Sleep on it. If parents aren't comfortable signing the IEP at the annual team meeting, then they shouldn't do it. They can take it home, review it, and bring suggestions or questions back to the IEP team if necessary. Parents should, however, let the team know their intention to not sign it at the meeting so everyone is prepared.

Not signing the IEP is an option. What if a parent doesn't agree with an IEP? Then don't sign it. "Parents have to remember that they don't have to sign the IEP," says Mary Rosswurm, executive director of Little Star Center. The worst-case scenario is the school will have to fall back on the expired IEP, which the school and the state don't want to do.

Call a trained advocate. Grimes suggests parents call a trained advocate if they are concerned their child is not making progress, feel as though the teachers or school are not supporting what they want for their child, or are just overall anxious or confused about the IEP process. Support groups like the Hamilton County Autism Support Group, Autism Society of Indiana, About Special Kids and others are ready and able to support parents. "If you are worried and concerned and, in some cases, very upset, you do need an outside trained third party to help support you and understand what you want to get out of your case conference," she says.

Recognize the team. A collaborative and positive team environment is an important part of building a solid IEP. Parents should take the time with the team to recognize the work they've done and to celebrate successes.

Carrie Bishop is a freelance writer and mother of two young sons whose daily antics inspire her work and her life. Contact her at freelancewritercarrie@gmail.com

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September 2010 Special Needs Calendar

Check out what's happening this month for Central Indiana's special needs community...

What: Special Olympics Equestrian Championship

When: Sat., Sept. 11, 8 a.m.

Where: Hendricks County Fairgrounds, Danville

Cost: Free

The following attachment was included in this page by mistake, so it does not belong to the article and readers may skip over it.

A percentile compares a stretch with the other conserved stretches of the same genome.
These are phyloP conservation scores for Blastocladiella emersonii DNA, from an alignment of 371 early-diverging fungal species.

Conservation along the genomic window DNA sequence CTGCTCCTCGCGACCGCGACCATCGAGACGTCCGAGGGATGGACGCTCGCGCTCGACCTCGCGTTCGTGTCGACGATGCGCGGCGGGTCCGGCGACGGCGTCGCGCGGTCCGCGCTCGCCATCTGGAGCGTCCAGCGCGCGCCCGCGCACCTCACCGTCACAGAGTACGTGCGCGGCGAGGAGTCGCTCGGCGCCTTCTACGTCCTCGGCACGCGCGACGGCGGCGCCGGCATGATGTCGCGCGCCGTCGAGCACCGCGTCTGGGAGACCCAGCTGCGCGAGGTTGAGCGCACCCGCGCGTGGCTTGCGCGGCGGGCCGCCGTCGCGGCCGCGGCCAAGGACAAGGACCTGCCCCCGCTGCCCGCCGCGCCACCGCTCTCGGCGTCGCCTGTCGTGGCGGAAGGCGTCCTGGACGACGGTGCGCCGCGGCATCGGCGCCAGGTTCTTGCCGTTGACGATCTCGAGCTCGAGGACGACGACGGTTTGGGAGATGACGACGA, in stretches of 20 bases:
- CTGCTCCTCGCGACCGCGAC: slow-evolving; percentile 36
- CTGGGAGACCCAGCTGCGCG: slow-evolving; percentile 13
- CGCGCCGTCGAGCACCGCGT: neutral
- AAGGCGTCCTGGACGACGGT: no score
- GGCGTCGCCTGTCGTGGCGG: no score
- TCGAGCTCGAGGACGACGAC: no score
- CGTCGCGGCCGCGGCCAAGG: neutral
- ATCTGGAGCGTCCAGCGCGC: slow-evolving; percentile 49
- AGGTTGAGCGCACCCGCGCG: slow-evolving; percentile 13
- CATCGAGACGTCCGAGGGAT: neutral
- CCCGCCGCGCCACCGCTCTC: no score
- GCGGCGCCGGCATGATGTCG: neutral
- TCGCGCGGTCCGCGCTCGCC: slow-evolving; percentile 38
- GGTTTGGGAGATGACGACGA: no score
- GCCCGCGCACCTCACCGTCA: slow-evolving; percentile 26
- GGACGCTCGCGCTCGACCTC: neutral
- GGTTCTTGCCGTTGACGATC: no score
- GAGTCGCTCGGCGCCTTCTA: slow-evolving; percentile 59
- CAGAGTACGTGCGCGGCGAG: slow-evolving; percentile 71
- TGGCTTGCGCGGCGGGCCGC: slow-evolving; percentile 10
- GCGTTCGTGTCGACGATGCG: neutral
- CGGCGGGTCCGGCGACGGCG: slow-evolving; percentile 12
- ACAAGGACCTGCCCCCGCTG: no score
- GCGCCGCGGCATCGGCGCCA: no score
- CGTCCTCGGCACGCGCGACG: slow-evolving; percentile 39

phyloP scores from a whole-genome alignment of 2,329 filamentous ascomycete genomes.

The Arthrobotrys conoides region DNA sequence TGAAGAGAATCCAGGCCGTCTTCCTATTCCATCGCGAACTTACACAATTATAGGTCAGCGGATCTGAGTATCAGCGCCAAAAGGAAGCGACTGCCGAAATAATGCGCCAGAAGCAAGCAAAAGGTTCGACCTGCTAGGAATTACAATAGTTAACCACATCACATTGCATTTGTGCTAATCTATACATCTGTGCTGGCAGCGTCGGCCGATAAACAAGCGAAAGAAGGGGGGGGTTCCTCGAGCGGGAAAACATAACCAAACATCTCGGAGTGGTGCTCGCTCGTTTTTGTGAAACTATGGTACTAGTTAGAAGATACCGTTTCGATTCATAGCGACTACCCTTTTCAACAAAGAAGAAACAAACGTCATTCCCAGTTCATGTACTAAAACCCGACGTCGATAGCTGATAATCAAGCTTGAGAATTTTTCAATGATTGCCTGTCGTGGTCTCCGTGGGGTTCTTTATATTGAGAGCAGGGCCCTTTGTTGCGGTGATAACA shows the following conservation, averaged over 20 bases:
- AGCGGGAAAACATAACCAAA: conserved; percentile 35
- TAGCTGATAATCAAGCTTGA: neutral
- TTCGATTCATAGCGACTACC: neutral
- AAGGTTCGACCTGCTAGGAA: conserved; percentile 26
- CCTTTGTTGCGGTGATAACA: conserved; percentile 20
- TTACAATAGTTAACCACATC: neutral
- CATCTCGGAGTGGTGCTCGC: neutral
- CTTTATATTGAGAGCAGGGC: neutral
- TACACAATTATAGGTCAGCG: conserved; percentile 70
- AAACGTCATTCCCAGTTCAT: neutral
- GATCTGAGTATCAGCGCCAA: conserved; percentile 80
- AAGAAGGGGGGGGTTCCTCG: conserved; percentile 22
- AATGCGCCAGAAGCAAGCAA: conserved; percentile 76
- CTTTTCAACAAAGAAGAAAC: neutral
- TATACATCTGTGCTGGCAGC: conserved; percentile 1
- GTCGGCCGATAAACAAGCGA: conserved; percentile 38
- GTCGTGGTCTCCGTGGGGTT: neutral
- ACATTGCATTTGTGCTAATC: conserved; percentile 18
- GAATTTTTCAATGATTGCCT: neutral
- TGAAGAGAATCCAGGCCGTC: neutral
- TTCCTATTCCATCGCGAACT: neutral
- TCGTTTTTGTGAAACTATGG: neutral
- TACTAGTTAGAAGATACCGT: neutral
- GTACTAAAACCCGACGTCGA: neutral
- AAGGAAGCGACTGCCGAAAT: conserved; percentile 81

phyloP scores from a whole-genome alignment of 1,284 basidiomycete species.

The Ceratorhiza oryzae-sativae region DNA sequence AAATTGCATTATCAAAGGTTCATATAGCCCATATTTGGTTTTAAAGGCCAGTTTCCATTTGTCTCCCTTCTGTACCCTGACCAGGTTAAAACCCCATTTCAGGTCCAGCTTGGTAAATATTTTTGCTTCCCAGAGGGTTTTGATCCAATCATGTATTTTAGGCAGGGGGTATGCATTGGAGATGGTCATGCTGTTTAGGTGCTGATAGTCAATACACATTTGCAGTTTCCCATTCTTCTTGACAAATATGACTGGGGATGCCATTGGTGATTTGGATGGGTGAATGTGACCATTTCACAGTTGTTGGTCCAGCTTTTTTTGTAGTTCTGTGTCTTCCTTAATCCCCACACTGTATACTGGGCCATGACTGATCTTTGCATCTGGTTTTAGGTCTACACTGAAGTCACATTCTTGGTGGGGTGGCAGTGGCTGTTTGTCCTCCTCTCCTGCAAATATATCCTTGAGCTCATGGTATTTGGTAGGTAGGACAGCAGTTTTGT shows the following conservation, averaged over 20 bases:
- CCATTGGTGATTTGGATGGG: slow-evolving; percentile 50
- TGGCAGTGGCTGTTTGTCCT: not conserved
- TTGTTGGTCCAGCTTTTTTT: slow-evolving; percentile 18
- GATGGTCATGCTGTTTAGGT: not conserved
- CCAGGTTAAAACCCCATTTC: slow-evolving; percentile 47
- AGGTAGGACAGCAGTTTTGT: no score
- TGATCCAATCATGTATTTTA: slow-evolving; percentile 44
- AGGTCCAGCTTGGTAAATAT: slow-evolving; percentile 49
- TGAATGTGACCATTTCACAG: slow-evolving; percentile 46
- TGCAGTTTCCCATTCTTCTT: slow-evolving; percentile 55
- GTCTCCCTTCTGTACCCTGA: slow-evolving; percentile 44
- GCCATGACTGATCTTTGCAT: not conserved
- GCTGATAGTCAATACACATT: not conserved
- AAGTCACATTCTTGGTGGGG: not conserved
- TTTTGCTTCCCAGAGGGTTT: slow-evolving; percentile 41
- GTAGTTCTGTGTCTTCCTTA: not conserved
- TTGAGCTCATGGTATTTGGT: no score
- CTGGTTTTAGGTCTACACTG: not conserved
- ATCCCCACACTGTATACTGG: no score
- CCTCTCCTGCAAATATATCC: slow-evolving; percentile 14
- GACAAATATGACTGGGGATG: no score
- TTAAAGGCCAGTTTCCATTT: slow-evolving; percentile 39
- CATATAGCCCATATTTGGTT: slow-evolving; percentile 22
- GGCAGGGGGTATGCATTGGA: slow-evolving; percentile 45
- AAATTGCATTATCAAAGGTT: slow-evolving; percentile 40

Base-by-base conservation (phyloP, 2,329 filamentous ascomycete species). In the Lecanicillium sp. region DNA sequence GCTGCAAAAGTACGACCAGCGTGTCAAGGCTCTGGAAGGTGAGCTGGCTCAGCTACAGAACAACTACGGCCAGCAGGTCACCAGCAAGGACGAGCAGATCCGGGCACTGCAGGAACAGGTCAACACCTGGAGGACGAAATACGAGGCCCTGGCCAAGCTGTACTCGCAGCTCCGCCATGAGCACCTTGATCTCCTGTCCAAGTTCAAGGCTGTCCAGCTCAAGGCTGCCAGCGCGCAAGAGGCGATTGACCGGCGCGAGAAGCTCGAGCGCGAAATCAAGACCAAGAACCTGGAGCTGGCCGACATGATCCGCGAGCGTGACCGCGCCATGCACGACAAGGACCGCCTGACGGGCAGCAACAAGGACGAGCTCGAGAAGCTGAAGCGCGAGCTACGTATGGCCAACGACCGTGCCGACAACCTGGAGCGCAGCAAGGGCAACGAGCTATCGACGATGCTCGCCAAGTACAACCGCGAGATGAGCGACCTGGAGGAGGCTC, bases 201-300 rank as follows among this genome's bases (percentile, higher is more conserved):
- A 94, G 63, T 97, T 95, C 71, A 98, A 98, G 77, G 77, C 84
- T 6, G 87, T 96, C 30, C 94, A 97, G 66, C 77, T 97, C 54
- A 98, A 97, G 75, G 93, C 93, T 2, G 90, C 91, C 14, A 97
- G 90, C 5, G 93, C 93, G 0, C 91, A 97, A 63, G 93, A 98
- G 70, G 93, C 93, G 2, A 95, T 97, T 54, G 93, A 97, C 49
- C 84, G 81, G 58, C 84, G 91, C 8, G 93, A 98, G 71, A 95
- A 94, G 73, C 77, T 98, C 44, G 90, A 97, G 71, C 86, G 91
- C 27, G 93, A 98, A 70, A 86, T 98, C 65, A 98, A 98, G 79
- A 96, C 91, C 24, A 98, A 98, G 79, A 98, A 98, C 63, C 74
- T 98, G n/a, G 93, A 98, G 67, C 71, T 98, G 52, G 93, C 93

Contact: Visit www.soindiana.org

What: Hamilton County Autism Support Group meeting

When: Sat., Sept. 11, 9 - 11 a.m.

Where: White River Christian Church, 1685 N. 10th St. Noblesville

Cost: Free

Contact: Visit www.hcasg.org

What: Preparing for Your Child's Special Education Case Conference training

When: Tues., Sept. 14, 6 - 8 p.m.

Where: Speedway United Methodist Church, 5065 W. 16th St., Indianapolis

Cost: Free for parents of children with disabilities

Contact: Mary Delaney at 317-569-9171

What: More Than Shared Classrooms: Down Syndrome Indiana's one-day conference for parents and educators

When: Sat., Sept. 18, 9 a.m. - 4 p.m.

Where: Ruth Lilly Auditorium, Riley Children's Hospital, 702 Barnhill Dr., Indianapolis

Cost: $30

Contact: Visit www.dsindiana.org

What: 10th Annual Answers for Autism Walk

When: Sat., Sept. 18, 11 a.m.

Where: Coxhall Gardens, 2000 W. 116th St., Carmel

Cost: Donations

Contact: Visit www.aaiwalk.org

What: Special Olympics Torch Ride and Raffle

When: Sat., Sept. 18, noon

Where: O'Reilly Raceway Park and Southside Harley-Davidson and Buell, Indianapolis

Cost: $35 per rider

Contact: Visit www.soindiana.org

What: Roadmap to Special Education: Laws and Process

When: Wed., Sept. 22, 9 a.m. to 2:30 p.m.

Where: Easter Seals ARC, 4919 Coldwater Rd, Ft. Wayne

Cost: $60

Contact: Register online at www.aboutspecialkids.org/training

Know of an upcoming event benefitting Indiana's special needs community? Email Carrie Bishop at freelancewritercarrie@gmail.com.

Tags: Kids, Local, Parenting, Special Needs